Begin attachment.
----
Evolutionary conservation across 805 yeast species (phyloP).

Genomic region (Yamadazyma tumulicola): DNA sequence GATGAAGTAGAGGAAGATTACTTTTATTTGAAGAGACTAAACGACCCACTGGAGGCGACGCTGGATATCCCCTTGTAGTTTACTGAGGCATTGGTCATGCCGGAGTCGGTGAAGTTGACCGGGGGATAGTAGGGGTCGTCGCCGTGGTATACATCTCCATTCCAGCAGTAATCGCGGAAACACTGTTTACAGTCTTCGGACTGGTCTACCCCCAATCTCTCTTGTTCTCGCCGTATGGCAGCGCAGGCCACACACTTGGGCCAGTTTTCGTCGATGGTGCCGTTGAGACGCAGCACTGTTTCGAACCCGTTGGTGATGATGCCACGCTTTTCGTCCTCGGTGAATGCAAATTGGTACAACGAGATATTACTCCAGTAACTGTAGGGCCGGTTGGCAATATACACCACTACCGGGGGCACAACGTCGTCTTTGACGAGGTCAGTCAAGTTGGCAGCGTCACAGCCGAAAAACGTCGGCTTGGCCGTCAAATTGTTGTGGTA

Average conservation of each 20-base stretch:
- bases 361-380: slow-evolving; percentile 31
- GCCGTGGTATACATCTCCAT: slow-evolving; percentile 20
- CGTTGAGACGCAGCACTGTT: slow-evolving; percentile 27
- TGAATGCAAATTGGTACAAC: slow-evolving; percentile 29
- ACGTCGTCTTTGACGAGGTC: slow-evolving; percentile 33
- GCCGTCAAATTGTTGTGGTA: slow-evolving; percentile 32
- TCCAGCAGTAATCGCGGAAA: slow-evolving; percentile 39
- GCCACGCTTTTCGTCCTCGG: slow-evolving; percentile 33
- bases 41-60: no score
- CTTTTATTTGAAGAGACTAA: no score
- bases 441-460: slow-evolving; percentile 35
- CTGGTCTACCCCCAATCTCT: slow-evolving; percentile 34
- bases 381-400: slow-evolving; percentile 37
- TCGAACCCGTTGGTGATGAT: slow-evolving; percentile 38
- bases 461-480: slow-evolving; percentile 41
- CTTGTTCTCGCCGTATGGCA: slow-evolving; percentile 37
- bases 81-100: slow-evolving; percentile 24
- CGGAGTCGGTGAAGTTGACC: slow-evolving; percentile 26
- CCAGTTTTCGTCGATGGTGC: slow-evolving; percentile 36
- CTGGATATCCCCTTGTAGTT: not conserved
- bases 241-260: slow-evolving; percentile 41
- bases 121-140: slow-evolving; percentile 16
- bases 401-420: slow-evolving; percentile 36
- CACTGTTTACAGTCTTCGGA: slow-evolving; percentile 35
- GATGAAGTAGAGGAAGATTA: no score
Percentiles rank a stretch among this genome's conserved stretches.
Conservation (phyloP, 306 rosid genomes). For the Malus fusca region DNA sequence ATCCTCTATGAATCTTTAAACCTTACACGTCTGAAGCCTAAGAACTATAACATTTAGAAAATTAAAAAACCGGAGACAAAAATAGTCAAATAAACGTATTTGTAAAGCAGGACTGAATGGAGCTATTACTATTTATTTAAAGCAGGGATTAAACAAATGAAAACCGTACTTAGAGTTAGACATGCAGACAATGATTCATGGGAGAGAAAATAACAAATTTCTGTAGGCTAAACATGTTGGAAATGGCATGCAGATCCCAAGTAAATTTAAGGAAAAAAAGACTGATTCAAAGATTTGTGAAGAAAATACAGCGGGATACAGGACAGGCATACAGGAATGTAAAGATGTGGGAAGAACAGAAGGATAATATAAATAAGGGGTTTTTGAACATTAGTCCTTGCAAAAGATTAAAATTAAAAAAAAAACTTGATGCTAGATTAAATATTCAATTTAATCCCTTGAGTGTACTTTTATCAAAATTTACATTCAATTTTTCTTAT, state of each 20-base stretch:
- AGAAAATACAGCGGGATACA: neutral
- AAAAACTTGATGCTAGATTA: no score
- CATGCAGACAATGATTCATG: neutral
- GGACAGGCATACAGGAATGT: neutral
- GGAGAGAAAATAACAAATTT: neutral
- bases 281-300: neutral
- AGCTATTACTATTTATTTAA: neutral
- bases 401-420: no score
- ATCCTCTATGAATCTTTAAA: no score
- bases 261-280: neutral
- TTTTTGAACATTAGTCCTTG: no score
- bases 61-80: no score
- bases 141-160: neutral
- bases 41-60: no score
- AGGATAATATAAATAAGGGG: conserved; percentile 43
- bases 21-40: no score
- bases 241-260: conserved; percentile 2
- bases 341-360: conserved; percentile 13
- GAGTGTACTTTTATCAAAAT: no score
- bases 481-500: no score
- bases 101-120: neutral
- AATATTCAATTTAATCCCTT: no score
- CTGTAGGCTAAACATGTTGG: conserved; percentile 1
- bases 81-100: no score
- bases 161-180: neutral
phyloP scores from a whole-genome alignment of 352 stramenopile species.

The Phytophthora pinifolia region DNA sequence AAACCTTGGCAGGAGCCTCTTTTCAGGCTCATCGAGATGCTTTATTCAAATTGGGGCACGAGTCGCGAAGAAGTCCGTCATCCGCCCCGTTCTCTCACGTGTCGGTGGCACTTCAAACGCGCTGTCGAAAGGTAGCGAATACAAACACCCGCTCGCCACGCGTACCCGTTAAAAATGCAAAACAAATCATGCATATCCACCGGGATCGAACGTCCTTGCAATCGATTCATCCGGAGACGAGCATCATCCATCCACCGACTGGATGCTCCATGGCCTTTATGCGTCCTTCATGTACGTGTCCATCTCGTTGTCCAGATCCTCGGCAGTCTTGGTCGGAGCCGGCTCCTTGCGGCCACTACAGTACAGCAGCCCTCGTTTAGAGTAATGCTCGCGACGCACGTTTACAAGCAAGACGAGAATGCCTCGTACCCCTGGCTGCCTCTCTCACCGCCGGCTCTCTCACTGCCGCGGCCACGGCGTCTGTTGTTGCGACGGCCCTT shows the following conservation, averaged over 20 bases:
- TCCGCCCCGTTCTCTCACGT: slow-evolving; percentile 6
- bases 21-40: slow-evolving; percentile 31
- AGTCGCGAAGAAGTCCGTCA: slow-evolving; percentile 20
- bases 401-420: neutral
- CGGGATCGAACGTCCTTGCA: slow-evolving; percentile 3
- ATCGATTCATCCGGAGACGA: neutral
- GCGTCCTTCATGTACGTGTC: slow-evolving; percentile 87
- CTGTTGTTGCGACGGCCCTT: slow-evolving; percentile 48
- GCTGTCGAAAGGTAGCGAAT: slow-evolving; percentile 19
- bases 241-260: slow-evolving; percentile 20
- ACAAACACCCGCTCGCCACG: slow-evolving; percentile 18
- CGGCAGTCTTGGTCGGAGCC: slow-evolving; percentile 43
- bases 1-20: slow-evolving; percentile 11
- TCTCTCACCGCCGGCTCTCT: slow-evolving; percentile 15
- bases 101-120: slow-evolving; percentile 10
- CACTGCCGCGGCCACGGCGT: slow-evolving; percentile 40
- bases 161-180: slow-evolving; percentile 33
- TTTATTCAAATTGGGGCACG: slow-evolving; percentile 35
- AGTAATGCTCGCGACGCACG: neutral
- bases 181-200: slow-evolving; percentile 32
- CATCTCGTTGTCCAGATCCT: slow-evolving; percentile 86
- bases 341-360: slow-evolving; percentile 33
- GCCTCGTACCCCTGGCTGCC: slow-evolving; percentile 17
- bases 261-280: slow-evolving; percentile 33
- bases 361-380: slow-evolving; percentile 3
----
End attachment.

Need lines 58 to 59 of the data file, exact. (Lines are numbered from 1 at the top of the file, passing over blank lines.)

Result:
- TCCGCCCCGTTCTCTCACGT: slow-evolving; percentile 6
- bases 21-40: slow-evolving; percentile 31